Abstract: Background: Allergy prevalence in parents of newborns is an indicator of allergic diseases in children, which is split upon parent’s gender and allergic conditions. Objective: to find out gender patterns within a larger framework of allergies in grandparents, aunts, uncles of newborns in maternal and paternal families. Methods: In 2011 13 visits to the Postnatal Department of Moscow No.1 Maternity Hospital were carried out. All women delivered within the preceding 48 hours were interviewed. Mothers provided us with information on relatives of a newborn in regards to clinical manifestations of food allergies, atopic dermatitis, eczema, urticaria, angioedema, allergic rhinitis, allergic conjunctivitis, asthma and episodes of drug allergy. Information on 3534 relatives from 393 newborns was collected. Results: The rate of suspected allergic conditions in grandfathers is the same in both maternal and paternal families (4,35% 95%CI 1,99-6,70 and 4,62% 95%CI 2,12-7,12 respectively), but in grandmothers and aunts the rate of suspected allergic incidence is increased in maternal family (11,54% 95%CI 8,58-14,50) over paternal (6,80% 95%CI 4,46-9,14). The cumulative rate of suspected allergies in grandfathers+fathers+uncles (i.e. in male relatives of two preceding the newborns generations) is significantly lower (8,57% 95%CI 7,03-10,11) than in grandmothers+mothers+aunts (i.e. in female relatives of two preceding the newborns generations) (13,28% 95%CI 11,44-15,13) (p < .05). Conclusion: There are clear gender differences with increased prevalence of suspected allergic conditions in female relatives of two preceding the newborn generations compared with male relatives. There is a tendency to increased suspected allergic manifestations among women of maternal relatives in comparison to paternal relatives.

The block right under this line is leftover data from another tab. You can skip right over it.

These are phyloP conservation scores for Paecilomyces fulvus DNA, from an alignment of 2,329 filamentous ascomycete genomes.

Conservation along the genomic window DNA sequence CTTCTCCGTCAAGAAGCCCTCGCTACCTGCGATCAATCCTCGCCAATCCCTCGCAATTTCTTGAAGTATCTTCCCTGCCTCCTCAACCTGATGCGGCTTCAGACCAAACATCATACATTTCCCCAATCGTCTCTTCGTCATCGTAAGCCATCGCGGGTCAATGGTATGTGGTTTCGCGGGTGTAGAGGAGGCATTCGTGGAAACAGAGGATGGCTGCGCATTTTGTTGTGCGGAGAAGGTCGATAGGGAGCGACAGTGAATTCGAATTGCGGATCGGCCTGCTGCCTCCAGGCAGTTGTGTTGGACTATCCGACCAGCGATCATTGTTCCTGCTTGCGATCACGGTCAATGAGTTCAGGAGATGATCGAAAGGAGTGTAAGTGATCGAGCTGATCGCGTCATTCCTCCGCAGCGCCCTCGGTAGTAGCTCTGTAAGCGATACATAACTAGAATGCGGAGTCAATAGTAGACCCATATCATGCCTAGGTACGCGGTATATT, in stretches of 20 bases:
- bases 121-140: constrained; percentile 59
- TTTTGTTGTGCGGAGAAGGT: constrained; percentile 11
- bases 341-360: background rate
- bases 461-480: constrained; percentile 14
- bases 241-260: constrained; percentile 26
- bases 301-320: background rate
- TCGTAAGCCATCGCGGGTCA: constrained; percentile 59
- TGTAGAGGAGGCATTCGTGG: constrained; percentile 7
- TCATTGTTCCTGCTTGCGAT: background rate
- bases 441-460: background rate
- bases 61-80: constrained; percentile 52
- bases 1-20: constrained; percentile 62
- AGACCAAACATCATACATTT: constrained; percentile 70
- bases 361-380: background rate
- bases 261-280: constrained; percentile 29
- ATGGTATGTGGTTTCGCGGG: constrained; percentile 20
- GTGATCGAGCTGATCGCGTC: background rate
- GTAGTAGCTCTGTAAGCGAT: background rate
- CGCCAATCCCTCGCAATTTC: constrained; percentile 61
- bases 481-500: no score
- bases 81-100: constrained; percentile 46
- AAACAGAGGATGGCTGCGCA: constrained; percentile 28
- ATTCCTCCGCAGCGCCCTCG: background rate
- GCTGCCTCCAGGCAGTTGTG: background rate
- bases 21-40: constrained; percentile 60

PubDate: 2015-04-21